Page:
A rainfall record set in 1888 was broken in Los Angeles, California this week. L.A. got 2.16 inches of rain in one day, compared to the previous record of 0.96 inches. Similarly, Sacramento, California got 5.44 inches of rainfall in October, beating out the previous 1880 record of 5.28 inches.
2021 Has Been A Record Year for Weather
California is just one of many states that have broken weather records this year. There have been new highs (and lows) in a lot of areas: rainfall, snowfall, and highest and lowest temperatures. We’ve been keeping the National Weather Service pretty busy! Let’s see what kinds of things our weather service has been recording this year.
Temperature Milestones by State
Record-breaking high temperatures were common this summer, even for the northwest. Seattle, Washington, and Portland, Oregon both got new high temperatures in June. Seattle had two record-breaking days. The first day saw a temperature of 107 degrees. The next day reached 108 degrees. Portland also broke its high-temperature record more than once. The first highest temperature reached was 112 degrees, but a few days after that, Portland reached 116 degrees.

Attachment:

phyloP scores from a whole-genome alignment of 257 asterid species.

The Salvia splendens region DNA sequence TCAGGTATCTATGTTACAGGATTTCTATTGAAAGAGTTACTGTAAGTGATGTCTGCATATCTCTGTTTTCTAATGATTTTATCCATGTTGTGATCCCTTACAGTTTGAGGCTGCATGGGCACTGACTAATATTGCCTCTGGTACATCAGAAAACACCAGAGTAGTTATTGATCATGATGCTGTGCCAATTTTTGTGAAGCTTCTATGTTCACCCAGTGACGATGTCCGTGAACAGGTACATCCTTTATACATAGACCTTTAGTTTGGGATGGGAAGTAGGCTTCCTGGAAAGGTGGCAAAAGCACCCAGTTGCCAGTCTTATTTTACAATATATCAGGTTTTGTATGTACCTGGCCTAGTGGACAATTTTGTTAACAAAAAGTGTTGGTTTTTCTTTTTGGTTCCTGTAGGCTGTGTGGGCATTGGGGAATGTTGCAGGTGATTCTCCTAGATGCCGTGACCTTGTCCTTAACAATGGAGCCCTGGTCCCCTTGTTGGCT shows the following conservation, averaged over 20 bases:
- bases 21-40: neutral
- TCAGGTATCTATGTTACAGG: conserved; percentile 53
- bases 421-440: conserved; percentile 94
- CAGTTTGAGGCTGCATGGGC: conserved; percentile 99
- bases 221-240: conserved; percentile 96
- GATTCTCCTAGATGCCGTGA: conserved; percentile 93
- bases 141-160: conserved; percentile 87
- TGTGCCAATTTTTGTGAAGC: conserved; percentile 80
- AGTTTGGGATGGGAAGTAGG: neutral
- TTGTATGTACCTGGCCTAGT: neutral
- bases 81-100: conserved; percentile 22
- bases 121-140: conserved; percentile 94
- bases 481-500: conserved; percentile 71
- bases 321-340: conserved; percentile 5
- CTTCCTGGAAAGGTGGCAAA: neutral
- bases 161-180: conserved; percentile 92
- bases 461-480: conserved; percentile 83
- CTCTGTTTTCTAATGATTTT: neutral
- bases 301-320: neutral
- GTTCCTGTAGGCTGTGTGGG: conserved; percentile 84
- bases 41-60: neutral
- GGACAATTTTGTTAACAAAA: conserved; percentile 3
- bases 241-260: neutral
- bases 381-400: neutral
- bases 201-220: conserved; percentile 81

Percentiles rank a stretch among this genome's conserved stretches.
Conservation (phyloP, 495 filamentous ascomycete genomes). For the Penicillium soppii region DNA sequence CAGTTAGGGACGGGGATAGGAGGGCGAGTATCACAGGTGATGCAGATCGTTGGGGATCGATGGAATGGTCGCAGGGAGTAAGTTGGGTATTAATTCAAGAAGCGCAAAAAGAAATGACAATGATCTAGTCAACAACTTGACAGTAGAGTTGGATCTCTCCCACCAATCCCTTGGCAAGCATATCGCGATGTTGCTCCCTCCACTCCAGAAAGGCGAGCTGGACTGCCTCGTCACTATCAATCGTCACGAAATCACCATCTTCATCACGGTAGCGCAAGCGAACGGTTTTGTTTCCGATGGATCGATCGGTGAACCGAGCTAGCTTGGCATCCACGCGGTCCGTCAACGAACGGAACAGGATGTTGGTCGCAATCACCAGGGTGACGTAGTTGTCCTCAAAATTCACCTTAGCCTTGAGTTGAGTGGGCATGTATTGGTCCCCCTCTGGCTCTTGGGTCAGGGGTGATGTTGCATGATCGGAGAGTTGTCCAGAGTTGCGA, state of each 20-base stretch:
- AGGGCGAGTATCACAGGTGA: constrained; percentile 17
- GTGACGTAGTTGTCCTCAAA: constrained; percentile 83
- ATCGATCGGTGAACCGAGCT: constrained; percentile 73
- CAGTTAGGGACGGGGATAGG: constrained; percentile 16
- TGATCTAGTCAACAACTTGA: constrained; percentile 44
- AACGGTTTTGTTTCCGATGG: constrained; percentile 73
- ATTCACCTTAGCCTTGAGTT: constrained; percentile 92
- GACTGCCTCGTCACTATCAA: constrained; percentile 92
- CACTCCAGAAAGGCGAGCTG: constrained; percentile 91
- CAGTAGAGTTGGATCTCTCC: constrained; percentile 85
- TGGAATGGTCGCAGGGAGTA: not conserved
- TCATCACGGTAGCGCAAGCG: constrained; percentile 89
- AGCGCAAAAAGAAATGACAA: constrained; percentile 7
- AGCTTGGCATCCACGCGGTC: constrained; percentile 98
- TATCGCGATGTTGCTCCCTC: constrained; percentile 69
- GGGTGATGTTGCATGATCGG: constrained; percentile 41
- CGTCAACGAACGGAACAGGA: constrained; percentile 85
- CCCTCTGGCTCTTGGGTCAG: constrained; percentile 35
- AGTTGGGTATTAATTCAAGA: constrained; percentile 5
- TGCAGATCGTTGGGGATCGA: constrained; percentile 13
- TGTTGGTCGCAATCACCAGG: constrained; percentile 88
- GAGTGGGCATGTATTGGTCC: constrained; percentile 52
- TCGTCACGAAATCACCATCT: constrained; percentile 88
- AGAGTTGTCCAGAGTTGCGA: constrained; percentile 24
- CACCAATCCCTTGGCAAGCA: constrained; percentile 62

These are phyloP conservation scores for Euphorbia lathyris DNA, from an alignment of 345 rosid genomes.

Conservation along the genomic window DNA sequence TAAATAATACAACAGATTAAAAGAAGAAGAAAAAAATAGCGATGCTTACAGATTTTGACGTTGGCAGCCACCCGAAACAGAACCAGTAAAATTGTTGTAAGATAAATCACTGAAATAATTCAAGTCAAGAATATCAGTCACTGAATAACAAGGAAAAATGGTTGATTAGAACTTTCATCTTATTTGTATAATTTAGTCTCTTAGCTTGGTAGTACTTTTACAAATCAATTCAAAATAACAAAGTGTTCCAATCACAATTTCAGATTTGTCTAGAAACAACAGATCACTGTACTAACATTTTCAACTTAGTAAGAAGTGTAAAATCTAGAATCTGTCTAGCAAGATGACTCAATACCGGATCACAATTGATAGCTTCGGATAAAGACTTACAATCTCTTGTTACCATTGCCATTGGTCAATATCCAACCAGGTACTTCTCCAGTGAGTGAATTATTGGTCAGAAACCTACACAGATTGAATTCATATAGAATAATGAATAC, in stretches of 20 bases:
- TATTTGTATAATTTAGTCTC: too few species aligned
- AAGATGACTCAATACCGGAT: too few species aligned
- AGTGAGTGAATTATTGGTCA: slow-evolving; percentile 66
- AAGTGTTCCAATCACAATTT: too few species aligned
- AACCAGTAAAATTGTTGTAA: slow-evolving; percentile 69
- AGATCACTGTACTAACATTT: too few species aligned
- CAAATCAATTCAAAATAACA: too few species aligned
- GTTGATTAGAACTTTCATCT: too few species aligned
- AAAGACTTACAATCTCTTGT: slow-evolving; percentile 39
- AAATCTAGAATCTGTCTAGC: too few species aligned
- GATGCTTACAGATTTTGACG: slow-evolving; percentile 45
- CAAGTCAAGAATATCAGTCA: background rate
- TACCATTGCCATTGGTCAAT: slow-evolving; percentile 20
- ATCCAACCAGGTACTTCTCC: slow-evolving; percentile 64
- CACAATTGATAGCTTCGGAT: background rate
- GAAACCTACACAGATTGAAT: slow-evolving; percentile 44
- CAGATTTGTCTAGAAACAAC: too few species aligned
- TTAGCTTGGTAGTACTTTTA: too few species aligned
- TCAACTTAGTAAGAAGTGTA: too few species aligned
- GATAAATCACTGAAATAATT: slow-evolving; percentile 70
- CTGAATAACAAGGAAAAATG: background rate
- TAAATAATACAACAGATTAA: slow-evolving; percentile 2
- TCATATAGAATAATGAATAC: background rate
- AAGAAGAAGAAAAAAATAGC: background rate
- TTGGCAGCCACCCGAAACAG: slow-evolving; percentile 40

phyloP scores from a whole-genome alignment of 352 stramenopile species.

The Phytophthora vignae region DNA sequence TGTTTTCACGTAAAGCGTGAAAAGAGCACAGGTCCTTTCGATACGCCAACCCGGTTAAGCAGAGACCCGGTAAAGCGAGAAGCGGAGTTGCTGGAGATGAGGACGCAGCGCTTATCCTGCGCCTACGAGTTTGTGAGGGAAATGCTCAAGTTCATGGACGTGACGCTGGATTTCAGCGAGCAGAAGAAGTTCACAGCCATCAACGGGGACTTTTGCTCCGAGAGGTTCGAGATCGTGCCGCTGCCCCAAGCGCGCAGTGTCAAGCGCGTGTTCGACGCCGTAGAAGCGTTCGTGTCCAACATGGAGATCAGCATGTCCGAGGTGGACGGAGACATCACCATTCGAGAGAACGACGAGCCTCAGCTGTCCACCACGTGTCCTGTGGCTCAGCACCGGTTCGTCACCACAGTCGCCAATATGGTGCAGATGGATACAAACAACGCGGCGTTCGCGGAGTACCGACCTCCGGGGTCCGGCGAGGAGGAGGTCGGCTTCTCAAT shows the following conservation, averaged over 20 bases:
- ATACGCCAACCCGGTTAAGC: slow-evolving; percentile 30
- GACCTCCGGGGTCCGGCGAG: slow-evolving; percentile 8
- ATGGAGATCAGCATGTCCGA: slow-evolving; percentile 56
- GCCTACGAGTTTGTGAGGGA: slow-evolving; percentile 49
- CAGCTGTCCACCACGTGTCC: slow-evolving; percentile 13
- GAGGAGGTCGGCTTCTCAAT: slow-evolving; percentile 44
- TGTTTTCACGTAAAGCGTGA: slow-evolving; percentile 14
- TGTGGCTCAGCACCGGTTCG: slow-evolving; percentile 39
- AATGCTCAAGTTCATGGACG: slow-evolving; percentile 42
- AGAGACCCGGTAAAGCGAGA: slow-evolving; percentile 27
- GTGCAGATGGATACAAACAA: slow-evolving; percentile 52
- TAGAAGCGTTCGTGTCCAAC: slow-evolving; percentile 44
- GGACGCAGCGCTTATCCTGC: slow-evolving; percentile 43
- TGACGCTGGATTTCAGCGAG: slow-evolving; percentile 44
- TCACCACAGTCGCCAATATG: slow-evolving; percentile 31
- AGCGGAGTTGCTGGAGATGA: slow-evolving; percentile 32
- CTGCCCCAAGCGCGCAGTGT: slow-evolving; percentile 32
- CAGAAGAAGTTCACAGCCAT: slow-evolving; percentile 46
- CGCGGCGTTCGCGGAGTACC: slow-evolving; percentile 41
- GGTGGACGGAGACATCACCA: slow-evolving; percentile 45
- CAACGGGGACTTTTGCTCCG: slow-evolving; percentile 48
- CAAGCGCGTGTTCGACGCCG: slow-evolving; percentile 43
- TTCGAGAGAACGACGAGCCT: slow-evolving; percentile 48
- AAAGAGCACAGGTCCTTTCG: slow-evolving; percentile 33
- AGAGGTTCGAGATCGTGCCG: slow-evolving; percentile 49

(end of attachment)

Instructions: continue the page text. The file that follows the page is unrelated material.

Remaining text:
We can’t forget California, of course. California’s Death Valley hit a new daily average high temperature of 118 degrees. This temperature was recorded over a span of 24 hours. Furthermore, Death Valley hit temperatures of 130 degrees in July. That almost beat the 1913 high temperature of 134 degrees, which was set in 1913. Climate experts wonder if the 1913 temperature is accurate.
Texas had a rough time at the beginning of this year. Many Texas cities recorded new low temperatures throughout February. The National Oceanic and Atmospheric Administration (NOAA) reported record-low temperatures for Austin, San Antonio, and Del Rio. This was due to the horrible winter storm they had.
Austin, Texas had below-freezing temperatures for six days and 20 hours. That broke the previous 1951 record of four days and 16 hours.
Rainfall and Snowfall Milestones by State
The NWS reported that 73% of the United States was covered in snow on February 16th. Colorado, New Jersey, and Texas all had record-breaking snow this year.
Tennessee had 17 inches of rainfall during one 24-hour period. This rain led to “catastrophic flash flooding” and multiple deaths, according to AccuWeather Chief Meteorologist Jonathan Porter.
New York City had flash flooding, too. This was after one hour of rain, though. Hurricane Ida broke the one-hour rainfall record in NYC that was set by Tropical Storm Henri a month before.
At any rate, we can probably expect some more ground-breaking weather next year. So long as we all keep our rain boots, winter coats, and portable fans with us, we should be ready for the 2022 weather.